Create, Curate, but Don’t Pirate: 2 Pointers about Content Curation & Ethics

* Update: I have a much lengthier update post that incorporates the material below: Content Curation: Copyright, Ethics, & Fair Use

One of the most common questions that I get about content curation is about the ethics of content curation, and what guidelines and best practices should be followed when using content curation as a part of a larger content marketing strategy.  There are three main guidelines that I keep in mind as part of curation.

1. Create, curate, but don’t pirate: Write original content: Have you had any of your blog posts scraped in entirety and replicated on another site without your permission?  If so, you know what it feels like to be the victim of a pirate.  At the same time, have you felt the thrill of seeing your blog post retweeted over and over by complete strangers without your permission? If so, you know what it feels to beneficiary of a curator.  In both these cases, a stranger is replicating a portion of your original content, but the reaction is causes is strikingly different.  Across the two, the amount of content is the key factor. Be cognizant of the amount of content and fair use laws as a part of your curation process.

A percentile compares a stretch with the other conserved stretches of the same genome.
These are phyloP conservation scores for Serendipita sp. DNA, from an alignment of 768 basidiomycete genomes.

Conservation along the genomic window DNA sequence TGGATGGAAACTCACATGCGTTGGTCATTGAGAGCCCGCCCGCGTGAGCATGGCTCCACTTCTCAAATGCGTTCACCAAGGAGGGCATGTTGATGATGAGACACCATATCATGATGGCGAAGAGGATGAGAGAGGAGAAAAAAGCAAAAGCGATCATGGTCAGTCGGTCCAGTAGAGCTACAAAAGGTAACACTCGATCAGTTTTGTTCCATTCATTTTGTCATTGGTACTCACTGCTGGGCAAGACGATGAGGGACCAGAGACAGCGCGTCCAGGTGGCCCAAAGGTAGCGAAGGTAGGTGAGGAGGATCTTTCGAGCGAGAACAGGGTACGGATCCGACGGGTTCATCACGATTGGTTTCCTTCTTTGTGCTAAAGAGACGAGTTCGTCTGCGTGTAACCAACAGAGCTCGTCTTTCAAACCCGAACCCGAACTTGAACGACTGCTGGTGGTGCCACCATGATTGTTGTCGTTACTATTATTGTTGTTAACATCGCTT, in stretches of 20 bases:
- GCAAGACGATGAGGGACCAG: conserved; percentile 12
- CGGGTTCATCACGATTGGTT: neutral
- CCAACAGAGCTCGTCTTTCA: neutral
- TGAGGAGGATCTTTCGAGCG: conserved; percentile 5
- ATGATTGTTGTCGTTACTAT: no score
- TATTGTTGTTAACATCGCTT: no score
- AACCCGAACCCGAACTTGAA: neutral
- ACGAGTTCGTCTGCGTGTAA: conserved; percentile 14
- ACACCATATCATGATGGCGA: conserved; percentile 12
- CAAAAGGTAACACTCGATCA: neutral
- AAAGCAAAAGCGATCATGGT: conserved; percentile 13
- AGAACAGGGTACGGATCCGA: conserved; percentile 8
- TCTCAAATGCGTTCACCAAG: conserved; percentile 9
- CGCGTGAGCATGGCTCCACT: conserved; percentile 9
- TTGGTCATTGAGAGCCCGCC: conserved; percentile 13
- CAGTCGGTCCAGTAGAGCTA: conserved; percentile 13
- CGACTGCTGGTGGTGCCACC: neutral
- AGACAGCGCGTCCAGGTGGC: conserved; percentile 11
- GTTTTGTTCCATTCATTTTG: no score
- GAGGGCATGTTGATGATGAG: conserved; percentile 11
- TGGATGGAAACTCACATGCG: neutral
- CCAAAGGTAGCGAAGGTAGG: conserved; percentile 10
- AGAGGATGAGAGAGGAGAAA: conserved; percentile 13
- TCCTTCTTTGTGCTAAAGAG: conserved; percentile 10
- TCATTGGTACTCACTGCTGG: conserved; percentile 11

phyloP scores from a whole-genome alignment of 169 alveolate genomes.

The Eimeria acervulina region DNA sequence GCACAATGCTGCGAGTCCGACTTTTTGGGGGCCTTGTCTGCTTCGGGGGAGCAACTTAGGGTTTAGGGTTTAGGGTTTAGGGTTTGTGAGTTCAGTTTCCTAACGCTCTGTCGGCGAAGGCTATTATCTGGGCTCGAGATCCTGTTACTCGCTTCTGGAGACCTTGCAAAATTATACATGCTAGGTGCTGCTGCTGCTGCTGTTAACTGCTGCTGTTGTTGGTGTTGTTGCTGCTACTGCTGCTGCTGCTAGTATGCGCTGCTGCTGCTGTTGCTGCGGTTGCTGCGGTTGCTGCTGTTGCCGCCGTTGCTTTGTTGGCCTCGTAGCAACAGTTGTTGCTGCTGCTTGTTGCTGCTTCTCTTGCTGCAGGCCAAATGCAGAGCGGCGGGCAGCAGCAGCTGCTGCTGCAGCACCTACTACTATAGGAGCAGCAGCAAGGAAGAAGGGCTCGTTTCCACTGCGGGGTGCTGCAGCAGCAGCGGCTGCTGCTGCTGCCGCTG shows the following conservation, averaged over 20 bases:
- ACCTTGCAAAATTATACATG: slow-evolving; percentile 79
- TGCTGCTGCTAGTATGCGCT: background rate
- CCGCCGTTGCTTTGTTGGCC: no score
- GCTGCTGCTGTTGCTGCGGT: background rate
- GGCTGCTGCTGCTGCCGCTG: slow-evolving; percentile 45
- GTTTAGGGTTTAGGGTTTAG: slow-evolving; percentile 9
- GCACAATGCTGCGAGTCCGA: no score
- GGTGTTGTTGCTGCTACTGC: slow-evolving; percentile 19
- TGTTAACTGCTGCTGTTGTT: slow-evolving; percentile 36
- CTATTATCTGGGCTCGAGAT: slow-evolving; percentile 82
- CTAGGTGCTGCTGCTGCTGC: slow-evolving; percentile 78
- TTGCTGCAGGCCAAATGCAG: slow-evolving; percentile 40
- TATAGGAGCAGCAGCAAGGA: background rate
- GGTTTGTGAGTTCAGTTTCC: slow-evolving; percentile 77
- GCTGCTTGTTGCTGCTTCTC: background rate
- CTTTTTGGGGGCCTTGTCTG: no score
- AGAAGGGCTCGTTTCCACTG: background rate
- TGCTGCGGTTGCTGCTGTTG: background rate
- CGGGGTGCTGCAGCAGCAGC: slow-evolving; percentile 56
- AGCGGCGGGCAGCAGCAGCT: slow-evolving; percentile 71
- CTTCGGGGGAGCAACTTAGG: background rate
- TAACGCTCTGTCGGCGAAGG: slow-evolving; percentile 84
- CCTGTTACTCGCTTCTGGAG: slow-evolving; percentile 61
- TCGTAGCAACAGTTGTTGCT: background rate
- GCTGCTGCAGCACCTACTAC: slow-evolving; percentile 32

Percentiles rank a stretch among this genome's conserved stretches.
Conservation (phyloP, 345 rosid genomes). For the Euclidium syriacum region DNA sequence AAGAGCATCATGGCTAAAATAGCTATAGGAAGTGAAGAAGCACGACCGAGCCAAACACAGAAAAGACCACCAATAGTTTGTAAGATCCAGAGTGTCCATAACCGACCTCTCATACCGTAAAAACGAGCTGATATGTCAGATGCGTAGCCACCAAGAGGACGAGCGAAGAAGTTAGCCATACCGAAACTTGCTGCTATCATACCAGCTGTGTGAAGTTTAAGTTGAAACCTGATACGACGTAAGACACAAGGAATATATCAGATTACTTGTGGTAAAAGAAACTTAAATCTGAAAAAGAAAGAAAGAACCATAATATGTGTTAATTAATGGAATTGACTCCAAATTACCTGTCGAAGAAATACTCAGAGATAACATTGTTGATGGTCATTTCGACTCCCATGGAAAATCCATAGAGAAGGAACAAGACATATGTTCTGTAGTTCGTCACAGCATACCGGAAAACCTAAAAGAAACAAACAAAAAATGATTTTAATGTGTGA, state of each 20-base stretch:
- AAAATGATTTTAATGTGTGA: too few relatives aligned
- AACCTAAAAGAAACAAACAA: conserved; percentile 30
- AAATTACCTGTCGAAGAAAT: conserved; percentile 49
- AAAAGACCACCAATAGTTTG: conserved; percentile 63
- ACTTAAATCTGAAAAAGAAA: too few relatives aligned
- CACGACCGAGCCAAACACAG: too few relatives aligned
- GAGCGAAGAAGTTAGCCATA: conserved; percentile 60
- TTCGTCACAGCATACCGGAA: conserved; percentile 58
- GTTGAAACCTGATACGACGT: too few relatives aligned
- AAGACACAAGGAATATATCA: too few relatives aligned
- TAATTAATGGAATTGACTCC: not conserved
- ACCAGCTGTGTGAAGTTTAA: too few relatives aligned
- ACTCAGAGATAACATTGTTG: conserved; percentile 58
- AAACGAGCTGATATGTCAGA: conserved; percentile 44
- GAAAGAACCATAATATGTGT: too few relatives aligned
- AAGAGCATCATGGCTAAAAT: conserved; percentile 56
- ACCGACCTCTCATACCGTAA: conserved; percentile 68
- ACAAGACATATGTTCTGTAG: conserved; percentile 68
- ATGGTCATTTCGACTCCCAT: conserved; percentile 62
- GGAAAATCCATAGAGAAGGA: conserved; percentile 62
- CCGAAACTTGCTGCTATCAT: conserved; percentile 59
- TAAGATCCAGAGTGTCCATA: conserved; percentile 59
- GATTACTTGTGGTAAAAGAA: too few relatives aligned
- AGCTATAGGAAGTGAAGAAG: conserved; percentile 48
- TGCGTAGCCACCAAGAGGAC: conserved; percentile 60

2. Don’t use nofollow’s: nofollow attributes on link tags in HTML indicate to search engines that they should not influence the ranking of a link if this attribute is present.  It was initially developed to not allow links in comment spam to be given the same weightage as a link in the actual blog post.  With regards to curation, it is possible to apply a nofollow tag on every link to curated content.  I have not seen any one do this myself, but I would consider this highly unethical by benefiting from links to an author’s content, but deny authors the right to benefit from that linkage with regards to search engine optimization.

Do you have other guidelines for ethical content curation?

Disclaimer: I am not a lawyer.  This blog post should not be construed as legal advice by any means.  You should consult with a legal professional rather than reading a blog post if you are looking for legal advice.